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On May 20, 1864, approximately 10,000 soldiers met at Ware Bottom Church. As the fighting occurred, Confederate forces were able to gain ground that allowed them to effectively establish the Howlett Line, which pinned Union forces on the Bermuda Hundred peninsula and allowing Confederat General P.G.T. Beauregard to send more men to reinforce Robert E. Lee's forces at Cold Harbor. In the end the battle proved to be be a Confederate victory that left over 1,400 men either dead or wounded.

  • Ware Bottom Church Battlefield Park
  • Ware Bottom Church Marker
  • 1864 photograph of the Confederate trenches
  • A map depicting the movements during the battle
  • A rendition of what the Ware Bottom church may have looked like around 1860
After severe fighting at Proctor's Creek blunted the Union offensive against Richmond, Maj. Days after the battling at Proctor's Creek that stopped the Union march on Richmond, Federalist Major-General Benjamin Butler chose to have his men withdraw to the Bermuda Hundred peninsula. Because of this, Confederate General P.G.T. Beauregard deployed eight Confederate brigades in an attempt to box Butler on the Bermuda Hundred Peninsula and overtake Butler's Bermuda Hundred line.

As a result of the Battle of Ware Bottom Church, over 1,400 people were either killed or wounded. As the Confederates were able to gain ground and drive back the Union soldiers, Beauregard was also able to establish the Hewitt Line. This fortified defensive line, located between the James and Appomatox Rivers, "bottled in" the Union forces as President Lincoln noted. However, Ulysses S. Grant would later cause Beauregard to leave abandon this line in an attempt to stop Grant's march on Petersburg, which once again put Ware Bottom Church under Union control until Lee retook it in mid-June and the church was destroyed by a fire started by Confederate artillery soldiers in order to drive out Union sharpshooters that had been using the church.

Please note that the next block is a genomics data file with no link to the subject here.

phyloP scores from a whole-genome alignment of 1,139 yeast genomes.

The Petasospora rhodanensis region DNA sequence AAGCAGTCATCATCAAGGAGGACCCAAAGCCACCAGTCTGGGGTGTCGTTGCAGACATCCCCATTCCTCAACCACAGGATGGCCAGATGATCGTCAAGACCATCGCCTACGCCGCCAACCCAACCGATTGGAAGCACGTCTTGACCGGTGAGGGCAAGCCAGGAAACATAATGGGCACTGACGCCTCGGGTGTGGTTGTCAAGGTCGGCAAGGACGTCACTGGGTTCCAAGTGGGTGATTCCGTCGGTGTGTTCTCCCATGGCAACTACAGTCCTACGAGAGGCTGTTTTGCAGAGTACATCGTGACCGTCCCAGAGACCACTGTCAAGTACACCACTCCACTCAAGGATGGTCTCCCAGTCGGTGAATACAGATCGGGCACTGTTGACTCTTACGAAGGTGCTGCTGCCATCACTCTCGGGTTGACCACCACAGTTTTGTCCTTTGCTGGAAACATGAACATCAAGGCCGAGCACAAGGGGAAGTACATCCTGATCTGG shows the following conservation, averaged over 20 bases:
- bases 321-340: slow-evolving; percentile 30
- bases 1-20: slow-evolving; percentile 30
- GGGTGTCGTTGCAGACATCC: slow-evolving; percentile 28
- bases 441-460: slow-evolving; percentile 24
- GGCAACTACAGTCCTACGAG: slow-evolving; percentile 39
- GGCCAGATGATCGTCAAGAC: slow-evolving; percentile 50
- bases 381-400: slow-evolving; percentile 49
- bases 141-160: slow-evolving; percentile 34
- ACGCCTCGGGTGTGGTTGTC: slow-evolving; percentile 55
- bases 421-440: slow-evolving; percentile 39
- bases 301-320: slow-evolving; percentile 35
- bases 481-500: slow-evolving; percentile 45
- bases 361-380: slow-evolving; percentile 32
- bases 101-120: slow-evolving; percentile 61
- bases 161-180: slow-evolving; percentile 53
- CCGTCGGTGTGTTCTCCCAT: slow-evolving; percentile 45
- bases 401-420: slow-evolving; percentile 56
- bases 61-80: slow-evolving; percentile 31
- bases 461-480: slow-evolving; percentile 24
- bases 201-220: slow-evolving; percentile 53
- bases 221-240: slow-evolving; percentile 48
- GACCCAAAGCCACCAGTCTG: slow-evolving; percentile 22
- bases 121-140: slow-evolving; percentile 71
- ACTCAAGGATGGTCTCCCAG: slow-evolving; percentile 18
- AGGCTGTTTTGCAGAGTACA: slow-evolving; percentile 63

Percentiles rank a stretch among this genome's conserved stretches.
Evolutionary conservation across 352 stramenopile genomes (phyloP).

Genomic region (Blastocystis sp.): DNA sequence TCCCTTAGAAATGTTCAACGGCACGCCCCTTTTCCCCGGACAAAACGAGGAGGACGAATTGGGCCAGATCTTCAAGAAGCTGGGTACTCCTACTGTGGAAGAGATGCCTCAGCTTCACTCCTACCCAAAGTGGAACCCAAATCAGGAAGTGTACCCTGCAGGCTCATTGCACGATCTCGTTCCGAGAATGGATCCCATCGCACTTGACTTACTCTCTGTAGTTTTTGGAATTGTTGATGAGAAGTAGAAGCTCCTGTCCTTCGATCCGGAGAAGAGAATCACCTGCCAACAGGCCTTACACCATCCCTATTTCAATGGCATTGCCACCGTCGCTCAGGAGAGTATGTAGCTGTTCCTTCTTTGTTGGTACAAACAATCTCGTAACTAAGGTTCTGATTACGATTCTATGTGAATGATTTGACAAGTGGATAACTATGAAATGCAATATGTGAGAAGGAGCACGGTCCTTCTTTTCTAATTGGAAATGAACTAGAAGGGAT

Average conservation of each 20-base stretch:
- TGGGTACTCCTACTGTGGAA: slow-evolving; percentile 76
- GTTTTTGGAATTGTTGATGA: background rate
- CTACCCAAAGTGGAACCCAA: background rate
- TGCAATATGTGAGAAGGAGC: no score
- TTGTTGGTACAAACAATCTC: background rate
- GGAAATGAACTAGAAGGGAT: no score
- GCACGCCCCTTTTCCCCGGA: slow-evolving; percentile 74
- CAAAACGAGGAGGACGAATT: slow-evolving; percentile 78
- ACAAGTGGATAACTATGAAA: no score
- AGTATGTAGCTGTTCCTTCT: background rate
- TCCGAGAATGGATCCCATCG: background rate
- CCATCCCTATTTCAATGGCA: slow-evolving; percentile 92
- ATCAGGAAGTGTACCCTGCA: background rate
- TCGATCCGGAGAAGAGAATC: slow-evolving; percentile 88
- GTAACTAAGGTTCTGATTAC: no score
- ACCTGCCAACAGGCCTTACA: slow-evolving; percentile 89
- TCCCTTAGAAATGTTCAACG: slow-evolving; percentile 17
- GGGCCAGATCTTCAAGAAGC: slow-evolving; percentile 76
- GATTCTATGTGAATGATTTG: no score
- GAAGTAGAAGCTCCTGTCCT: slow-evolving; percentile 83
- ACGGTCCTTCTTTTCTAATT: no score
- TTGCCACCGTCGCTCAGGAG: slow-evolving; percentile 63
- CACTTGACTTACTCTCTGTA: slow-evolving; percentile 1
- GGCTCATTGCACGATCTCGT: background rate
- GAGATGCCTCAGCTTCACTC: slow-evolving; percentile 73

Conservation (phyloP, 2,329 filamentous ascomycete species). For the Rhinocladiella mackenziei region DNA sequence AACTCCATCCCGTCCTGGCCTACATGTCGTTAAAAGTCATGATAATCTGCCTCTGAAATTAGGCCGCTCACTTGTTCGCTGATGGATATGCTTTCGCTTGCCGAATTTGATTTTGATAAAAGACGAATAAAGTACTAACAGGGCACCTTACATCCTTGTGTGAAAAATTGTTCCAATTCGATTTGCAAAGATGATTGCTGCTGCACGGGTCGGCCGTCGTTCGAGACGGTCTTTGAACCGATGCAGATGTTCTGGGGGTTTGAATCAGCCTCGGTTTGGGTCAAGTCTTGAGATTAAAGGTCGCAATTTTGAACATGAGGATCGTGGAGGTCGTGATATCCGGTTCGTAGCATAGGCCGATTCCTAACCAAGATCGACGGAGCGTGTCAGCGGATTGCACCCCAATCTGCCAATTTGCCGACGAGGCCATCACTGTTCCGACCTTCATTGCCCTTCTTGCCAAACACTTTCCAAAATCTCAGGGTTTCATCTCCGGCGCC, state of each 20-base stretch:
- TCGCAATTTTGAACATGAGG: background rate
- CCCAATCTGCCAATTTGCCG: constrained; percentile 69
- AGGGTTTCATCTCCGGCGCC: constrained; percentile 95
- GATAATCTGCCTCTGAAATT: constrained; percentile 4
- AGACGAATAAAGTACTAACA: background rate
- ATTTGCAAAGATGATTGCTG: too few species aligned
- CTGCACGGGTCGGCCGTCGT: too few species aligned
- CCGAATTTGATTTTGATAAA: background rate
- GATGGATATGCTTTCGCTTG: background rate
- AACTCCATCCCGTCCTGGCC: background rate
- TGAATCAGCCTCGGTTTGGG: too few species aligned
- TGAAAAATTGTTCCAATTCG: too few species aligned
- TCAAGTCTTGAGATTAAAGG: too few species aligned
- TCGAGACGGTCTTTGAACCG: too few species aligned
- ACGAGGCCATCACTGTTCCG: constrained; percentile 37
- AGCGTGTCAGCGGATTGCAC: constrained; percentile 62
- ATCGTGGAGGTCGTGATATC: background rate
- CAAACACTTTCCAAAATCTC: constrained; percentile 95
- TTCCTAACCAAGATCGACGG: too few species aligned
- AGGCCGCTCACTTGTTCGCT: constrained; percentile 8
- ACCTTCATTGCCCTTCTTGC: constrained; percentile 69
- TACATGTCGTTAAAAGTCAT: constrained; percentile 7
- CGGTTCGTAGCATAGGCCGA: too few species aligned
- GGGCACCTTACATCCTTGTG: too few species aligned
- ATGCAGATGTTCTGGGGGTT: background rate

Ware bottom Church had been at the time one of Virginia's oldest churches until its destruction. 

Hampton, Jeff. "Long-forgotten Civil War letter recalls bloody ordeal." The Virginia Pilot, January 20, 2015.